Author Question: What Happens to the Child of an ER Patient?

Susan Asks:

I am wondering what happens when a mother is injured and her seven-year-old child is with her. The unconscious woman is discovered by a passer by who calls 911. She wakes up, an ambulance arrives and she is taken to the ER.

I assume the child who is fine would go with them if the police haven’t been called. The woman is from out of town and knows no one in the city so the child can’t be picked up by anyone. The mother has a concussion and is kept overnight for observation. I am most interested in learning what would happen with the child at the point that they arrive at the ER while the mother is being examined.

Jordyn Says:

From the EMS standpoint— yes, they would bring the child with the parent.  As far as in the ER, if the mother is awake, the child would be in the room with her. The ED staff can assist with care of the child until the mother is feeling like she can manage. A child this age could be given activities to keep them entertained (coloring, snacks, a movie, etc).

If the child needs more than that then a member of the staff (like an ED tech or volunteer) could provide some assistance until the mother is feeling better and able to care for the child on her own.

Also, a concussion is not a reason for admission to the hospital. Not even overnight observation. Concussion patients are generally not admitted— even with a loss of consciousness at the scene. Even a minor car accident with loss of consciousness does not require admission if everything else is okay.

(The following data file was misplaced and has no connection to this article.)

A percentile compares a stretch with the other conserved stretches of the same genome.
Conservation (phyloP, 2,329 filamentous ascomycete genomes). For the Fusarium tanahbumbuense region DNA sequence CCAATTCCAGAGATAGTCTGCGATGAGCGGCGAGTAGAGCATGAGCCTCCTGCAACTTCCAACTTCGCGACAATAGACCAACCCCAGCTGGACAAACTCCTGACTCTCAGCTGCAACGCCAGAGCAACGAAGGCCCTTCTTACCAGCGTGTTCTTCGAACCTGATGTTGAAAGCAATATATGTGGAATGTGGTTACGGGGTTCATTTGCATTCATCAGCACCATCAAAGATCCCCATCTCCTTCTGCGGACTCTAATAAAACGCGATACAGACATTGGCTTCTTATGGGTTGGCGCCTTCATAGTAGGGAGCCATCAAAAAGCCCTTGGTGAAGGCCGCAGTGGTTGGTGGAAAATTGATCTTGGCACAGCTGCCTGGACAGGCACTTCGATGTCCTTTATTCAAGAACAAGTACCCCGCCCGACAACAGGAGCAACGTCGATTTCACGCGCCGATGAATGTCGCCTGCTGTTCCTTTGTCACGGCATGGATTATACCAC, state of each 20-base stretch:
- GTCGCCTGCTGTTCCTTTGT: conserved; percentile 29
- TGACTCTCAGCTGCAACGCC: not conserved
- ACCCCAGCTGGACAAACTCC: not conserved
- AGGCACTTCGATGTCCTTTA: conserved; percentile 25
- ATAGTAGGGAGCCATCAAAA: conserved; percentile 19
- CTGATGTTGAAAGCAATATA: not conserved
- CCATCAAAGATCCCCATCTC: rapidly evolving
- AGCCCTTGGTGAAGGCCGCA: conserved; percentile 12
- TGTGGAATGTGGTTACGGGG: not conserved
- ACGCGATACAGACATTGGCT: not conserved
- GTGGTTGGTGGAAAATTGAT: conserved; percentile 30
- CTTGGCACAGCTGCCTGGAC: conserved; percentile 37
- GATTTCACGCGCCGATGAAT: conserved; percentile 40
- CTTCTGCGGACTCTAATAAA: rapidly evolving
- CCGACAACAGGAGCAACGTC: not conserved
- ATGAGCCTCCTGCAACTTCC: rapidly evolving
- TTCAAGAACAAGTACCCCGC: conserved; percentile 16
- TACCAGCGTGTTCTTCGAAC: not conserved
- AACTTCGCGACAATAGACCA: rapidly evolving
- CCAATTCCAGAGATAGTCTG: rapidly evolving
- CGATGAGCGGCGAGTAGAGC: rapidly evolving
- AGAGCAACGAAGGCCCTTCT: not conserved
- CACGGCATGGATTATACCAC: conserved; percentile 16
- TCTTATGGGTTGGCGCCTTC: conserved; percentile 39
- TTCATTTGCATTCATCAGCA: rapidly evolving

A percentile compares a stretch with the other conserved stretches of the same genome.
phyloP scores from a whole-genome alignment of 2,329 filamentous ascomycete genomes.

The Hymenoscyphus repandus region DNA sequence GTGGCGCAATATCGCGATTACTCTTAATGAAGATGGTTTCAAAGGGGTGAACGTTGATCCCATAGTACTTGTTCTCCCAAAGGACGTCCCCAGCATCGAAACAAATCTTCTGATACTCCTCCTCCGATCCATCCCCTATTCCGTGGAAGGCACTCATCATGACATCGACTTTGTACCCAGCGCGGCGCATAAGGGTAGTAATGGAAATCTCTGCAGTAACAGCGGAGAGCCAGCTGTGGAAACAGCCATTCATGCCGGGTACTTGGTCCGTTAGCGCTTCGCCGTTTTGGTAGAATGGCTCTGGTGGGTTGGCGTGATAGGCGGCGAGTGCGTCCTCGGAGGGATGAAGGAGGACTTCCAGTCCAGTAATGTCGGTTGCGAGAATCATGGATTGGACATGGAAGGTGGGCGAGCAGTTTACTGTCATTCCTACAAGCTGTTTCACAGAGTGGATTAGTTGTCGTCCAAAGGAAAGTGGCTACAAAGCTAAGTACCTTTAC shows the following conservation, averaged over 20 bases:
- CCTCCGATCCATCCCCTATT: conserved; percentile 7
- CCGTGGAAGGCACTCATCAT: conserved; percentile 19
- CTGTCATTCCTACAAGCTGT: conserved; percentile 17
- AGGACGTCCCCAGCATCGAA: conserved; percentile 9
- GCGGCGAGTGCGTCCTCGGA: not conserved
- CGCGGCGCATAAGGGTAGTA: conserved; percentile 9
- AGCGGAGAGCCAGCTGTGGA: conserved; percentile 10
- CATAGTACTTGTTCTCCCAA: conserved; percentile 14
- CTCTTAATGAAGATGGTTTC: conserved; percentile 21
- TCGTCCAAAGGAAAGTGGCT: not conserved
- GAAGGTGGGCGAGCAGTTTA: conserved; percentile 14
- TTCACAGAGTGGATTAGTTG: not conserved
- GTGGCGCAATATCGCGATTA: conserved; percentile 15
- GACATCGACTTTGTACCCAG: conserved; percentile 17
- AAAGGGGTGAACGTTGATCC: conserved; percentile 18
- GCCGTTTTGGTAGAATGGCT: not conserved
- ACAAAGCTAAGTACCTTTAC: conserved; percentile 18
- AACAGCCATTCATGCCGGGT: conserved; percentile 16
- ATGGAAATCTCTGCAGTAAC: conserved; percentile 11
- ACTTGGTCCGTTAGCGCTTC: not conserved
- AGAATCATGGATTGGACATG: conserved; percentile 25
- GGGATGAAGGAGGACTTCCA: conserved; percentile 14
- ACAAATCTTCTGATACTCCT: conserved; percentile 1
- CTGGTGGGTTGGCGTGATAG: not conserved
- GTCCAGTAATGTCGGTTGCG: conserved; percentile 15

You don’t specify her mechanism of injury in your question. For concussion we want to see them alert and oriented and that their concussion symptoms (headache, dizziness, nausea) improve or resolve. CT scanning is more common in the adult population for head injury so if that shows no bleeding then there’s really no reason for her to stay in the hospital. If you need her admitted, I can help you have the character meet admission criteria.

Hope this helps and happy writing!

Author Question: Pediatric Fall From Skateboard

Carol Asks:

A four-year-old falls off a moving skateboard onto a driveway (no helmet, or pads.) Someone was doing something he wasn’t supposed to do.

This is what I’m proposing happens to this child.

Result: Greenstick fracture in one of the bones of the forearm and possible concussion?

Treatment: Cast in ER and keep overnight for observation? Possible sedatives or stronger meds (like codeine) for pain that may make her sleepy?

Follow: Specialist?

Jordyn Says:

Thanks, Carol, for sending me your question.

I’ll answer in the same way you sent your scenario to me with my opinion.

Result: Yes, greenstick fracture is good. You can hit the link for further information. However, we don’t use this term (as least not in Colorado.) We say “buckle fracture” as in the bone buckles or squishes a little. Bones in this age group are very pliable. This is a very common fracture in kids. The fracture is not a line crack through the bone. Concussion, yes. And you’re right– this kid needs a helmet on!

Treatment:

Splint in the ER. Casting is rare in the emergency department. The difference between the two is a splint only has hardening material on one side and is secured in place by an ace wrap. This leaves space for the injury to swell and can limit the potential for developing compartment syndrome— though that would be rare for this type of fracture. Casting has circumferential hardening material— usually something like fiberglass sheeting that hardens. Also, some providers are just placing a removable type wrist splint on these fractures since they are very stable and the child will usually self limit activities until the pain goes away.

I’m going to assume your child/character has a mild concussion. No loss of consciousness. No amnesia. Maybe a headache, nausea, dizziness, etc. We would not give any sedative or narcotics to this patient— for the concussion nor for the fracture.